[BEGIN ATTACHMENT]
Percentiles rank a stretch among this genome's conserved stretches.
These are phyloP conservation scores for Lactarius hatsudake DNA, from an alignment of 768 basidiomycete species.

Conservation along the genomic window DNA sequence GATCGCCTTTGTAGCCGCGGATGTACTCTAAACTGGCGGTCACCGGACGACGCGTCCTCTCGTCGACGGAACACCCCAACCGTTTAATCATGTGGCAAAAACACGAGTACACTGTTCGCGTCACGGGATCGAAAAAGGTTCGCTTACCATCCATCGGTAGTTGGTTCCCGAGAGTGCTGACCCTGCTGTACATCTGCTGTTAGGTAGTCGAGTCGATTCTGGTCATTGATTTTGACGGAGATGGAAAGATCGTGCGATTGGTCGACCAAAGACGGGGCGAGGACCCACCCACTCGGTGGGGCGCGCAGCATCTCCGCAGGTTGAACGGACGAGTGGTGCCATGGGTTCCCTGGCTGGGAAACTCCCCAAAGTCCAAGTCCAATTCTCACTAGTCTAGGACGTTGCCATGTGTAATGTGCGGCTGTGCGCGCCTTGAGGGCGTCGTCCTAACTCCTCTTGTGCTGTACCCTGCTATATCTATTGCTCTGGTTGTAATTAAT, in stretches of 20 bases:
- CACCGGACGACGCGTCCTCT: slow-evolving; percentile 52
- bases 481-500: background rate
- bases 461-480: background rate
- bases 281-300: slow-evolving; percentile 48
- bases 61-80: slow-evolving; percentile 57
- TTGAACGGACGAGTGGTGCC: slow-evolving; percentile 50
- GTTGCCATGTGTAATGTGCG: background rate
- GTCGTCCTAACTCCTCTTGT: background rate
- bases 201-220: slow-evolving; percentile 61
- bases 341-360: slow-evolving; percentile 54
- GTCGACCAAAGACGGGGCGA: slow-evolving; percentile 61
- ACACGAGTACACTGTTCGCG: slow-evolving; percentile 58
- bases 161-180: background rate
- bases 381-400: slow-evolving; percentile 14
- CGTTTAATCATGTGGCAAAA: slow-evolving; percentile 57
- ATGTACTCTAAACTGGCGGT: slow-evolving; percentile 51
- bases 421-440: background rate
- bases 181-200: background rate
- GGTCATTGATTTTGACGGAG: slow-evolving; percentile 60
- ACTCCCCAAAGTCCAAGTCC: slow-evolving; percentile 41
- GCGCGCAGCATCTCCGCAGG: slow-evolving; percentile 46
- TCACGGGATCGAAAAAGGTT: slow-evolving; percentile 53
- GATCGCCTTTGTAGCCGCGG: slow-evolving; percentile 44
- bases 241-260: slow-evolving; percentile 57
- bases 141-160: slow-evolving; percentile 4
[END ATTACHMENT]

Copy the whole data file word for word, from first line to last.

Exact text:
Percentiles rank a stretch among this genome's conserved stretches.
These are phyloP conservation scores for Lactarius hatsudake DNA, from an alignment of 768 basidiomycete species.

Conservation along the genomic window DNA sequence GATCGCCTTTGTAGCCGCGGATGTACTCTAAACTGGCGGTCACCGGACGACGCGTCCTCTCGTCGACGGAACACCCCAACCGTTTAATCATGTGGCAAAAACACGAGTACACTGTTCGCGTCACGGGATCGAAAAAGGTTCGCTTACCATCCATCGGTAGTTGGTTCCCGAGAGTGCTGACCCTGCTGTACATCTGCTGTTAGGTAGTCGAGTCGATTCTGGTCATTGATTTTGACGGAGATGGAAAGATCGTGCGATTGGTCGACCAAAGACGGGGCGAGGACCCACCCACTCGGTGGGGCGCGCAGCATCTCCGCAGGTTGAACGGACGAGTGGTGCCATGGGTTCCCTGGCTGGGAAACTCCCCAAAGTCCAAGTCCAATTCTCACTAGTCTAGGACGTTGCCATGTGTAATGTGCGGCTGTGCGCGCCTTGAGGGCGTCGTCCTAACTCCTCTTGTGCTGTACCCTGCTATATCTATTGCTCTGGTTGTAATTAAT, in stretches of 20 bases:
- CACCGGACGACGCGTCCTCT: slow-evolving; percentile 52
- bases 481-500: background rate
- bases 461-480: background rate
- bases 281-300: slow-evolving; percentile 48
- bases 61-80: slow-evolving; percentile 57
- TTGAACGGACGAGTGGTGCC: slow-evolving; percentile 50
- GTTGCCATGTGTAATGTGCG: background rate
- GTCGTCCTAACTCCTCTTGT: background rate
- bases 201-220: slow-evolving; percentile 61
- bases 341-360: slow-evolving; percentile 54
- GTCGACCAAAGACGGGGCGA: slow-evolving; percentile 61
- ACACGAGTACACTGTTCGCG: slow-evolving; percentile 58
- bases 161-180: background rate
- bases 381-400: slow-evolving; percentile 14
- CGTTTAATCATGTGGCAAAA: slow-evolving; percentile 57
- ATGTACTCTAAACTGGCGGT: slow-evolving; percentile 51
- bases 421-440: background rate
- bases 181-200: background rate
- GGTCATTGATTTTGACGGAG: slow-evolving; percentile 60
- ACTCCCCAAAGTCCAAGTCC: slow-evolving; percentile 41
- GCGCGCAGCATCTCCGCAGG: slow-evolving; percentile 46
- TCACGGGATCGAAAAAGGTT: slow-evolving; percentile 53
- GATCGCCTTTGTAGCCGCGG: slow-evolving; percentile 44
- bases 241-260: slow-evolving; percentile 57
- bases 141-160: slow-evolving; percentile 4